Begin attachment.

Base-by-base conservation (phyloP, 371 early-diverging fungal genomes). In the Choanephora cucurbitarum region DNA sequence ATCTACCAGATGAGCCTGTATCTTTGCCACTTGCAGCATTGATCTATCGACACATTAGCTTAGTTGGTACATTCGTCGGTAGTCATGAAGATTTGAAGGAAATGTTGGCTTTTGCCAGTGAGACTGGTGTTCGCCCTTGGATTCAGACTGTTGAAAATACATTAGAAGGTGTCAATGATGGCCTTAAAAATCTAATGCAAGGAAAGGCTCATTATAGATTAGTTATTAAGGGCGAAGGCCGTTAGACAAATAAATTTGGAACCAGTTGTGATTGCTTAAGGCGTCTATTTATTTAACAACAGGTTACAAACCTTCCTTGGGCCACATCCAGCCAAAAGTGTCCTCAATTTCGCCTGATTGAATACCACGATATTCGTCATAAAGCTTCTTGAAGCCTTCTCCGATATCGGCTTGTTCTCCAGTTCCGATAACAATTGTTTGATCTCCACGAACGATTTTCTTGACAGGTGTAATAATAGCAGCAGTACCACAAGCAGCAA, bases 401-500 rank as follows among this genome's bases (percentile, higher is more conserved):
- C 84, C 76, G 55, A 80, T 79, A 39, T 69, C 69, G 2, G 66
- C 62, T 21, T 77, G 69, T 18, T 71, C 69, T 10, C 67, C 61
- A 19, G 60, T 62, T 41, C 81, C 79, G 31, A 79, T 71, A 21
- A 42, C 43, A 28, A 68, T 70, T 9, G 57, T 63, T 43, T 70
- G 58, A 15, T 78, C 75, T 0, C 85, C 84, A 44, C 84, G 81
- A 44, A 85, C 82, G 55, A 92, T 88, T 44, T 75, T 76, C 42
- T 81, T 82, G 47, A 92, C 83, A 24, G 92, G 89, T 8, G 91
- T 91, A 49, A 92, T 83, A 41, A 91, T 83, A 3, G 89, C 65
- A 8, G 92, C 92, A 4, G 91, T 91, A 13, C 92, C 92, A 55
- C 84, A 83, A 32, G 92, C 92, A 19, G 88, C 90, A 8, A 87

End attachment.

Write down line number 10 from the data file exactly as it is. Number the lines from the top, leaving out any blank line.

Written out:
- A 8, G 92, C 92, A 4, G 91, T 91, A 13, C 92, C 92, A 55